I am writing to you so I can finish my Communications Merit Badge before getting my Eagle.  I understand that you are the founder, and one of the editors of Las Vegas Photographer magazine and blog.  It would be cool if you could answer my questions.


How is it?  It's awesome!  I love collaborating with other photographers from around the world on special writing and photography projects.  I get to learn from many talented photographers, and in return I also get to share some of my own knowledge and ideas.       

What do you do as Editor?  As one of the editors here at LVP I get to read the articles submitted by other photographers before they are published.  I help gather the information and images, make sure our deadlines are met,  then proofread it for spelling and grammatical errors.  One of my favorite assignments that I share with Amy Leavitt, (my co-editor, contributor, and partner in crime), is creating the cover of the magazine.  I really enjoy the process and absolutely love seeing the finished product!  Getting to use the best images from a photographers portfolio to create a beautiful masterpiece, makes our job so much fun!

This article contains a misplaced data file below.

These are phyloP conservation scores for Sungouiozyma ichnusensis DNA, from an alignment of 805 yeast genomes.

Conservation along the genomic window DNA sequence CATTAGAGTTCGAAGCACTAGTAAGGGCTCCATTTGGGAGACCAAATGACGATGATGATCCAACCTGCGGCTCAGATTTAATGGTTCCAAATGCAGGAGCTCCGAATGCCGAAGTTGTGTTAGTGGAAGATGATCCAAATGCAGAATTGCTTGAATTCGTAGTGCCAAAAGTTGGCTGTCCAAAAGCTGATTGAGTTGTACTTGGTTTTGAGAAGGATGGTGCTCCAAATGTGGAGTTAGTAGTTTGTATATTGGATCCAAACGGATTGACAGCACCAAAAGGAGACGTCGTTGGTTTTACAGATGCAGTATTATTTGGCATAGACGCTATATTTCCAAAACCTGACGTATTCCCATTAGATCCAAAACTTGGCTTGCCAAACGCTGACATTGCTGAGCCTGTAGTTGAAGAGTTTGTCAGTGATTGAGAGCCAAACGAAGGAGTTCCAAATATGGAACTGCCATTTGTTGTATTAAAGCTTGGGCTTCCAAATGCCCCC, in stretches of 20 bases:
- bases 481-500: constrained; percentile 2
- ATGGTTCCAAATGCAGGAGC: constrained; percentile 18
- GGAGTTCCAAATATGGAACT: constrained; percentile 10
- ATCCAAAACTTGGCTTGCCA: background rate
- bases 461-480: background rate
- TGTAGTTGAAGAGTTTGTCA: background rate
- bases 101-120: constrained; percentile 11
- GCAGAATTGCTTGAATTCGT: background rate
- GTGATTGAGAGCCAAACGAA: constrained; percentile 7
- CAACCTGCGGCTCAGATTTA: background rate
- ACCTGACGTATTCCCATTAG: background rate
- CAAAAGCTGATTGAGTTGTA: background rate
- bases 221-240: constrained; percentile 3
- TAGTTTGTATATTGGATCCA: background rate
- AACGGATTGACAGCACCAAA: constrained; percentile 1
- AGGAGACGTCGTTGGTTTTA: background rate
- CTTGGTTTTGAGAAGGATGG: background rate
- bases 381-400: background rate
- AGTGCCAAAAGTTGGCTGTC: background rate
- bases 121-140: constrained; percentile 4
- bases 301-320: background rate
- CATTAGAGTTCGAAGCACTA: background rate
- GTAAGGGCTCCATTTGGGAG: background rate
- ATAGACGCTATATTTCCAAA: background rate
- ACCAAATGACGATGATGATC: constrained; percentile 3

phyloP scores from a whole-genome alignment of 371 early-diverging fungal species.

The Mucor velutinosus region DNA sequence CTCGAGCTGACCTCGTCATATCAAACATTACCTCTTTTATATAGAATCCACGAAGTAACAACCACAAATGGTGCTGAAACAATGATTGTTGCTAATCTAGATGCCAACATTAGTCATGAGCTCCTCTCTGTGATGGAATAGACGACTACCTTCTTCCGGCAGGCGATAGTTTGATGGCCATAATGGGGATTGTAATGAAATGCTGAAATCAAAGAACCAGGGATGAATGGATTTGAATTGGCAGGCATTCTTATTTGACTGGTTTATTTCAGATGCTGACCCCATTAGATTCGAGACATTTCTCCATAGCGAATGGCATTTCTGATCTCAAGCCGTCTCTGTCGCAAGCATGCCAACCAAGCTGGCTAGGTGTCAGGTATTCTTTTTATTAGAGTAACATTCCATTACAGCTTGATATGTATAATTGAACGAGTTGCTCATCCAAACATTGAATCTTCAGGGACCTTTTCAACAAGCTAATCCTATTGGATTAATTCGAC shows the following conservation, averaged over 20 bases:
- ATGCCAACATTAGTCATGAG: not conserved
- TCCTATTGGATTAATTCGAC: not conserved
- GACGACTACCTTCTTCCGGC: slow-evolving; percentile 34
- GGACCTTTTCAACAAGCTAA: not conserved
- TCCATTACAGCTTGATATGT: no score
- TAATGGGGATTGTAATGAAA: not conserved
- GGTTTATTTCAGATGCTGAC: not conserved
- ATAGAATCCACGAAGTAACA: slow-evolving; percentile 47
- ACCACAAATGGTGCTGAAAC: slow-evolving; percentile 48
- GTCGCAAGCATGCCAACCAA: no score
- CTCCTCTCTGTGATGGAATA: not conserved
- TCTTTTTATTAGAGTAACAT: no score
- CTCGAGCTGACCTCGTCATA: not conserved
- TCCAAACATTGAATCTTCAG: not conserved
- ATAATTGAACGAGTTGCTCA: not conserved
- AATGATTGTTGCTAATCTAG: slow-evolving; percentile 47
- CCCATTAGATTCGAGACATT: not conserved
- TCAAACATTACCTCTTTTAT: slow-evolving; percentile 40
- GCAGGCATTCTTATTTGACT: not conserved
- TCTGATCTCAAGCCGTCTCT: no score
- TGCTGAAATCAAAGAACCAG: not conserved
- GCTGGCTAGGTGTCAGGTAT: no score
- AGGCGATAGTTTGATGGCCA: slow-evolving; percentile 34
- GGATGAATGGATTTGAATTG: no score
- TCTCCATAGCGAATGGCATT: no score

Do you have to sit there for hours looking at pictures?  -I think that would be really boring.   Yes, we sometimes sit for hours at a time looking at pictures and deciding which ones to use for the cover, but I'd have to say that we really like doing it!  It inspires us to see other photographers best work and to read about the story behind the photographs.   

Do you get to have your own pictures in the magazine?  Yes, as the founder and contributor, I get to be as creative as I want to be.  I love sharing my work and my ideas, but mostly we try to feature and highlight other photographers masterpieces.  Learning from others is what makes the world of photography go 'round, and we really enjoy having photographers submit articles, tutorials, and photo sessions, that they've done just for our blog.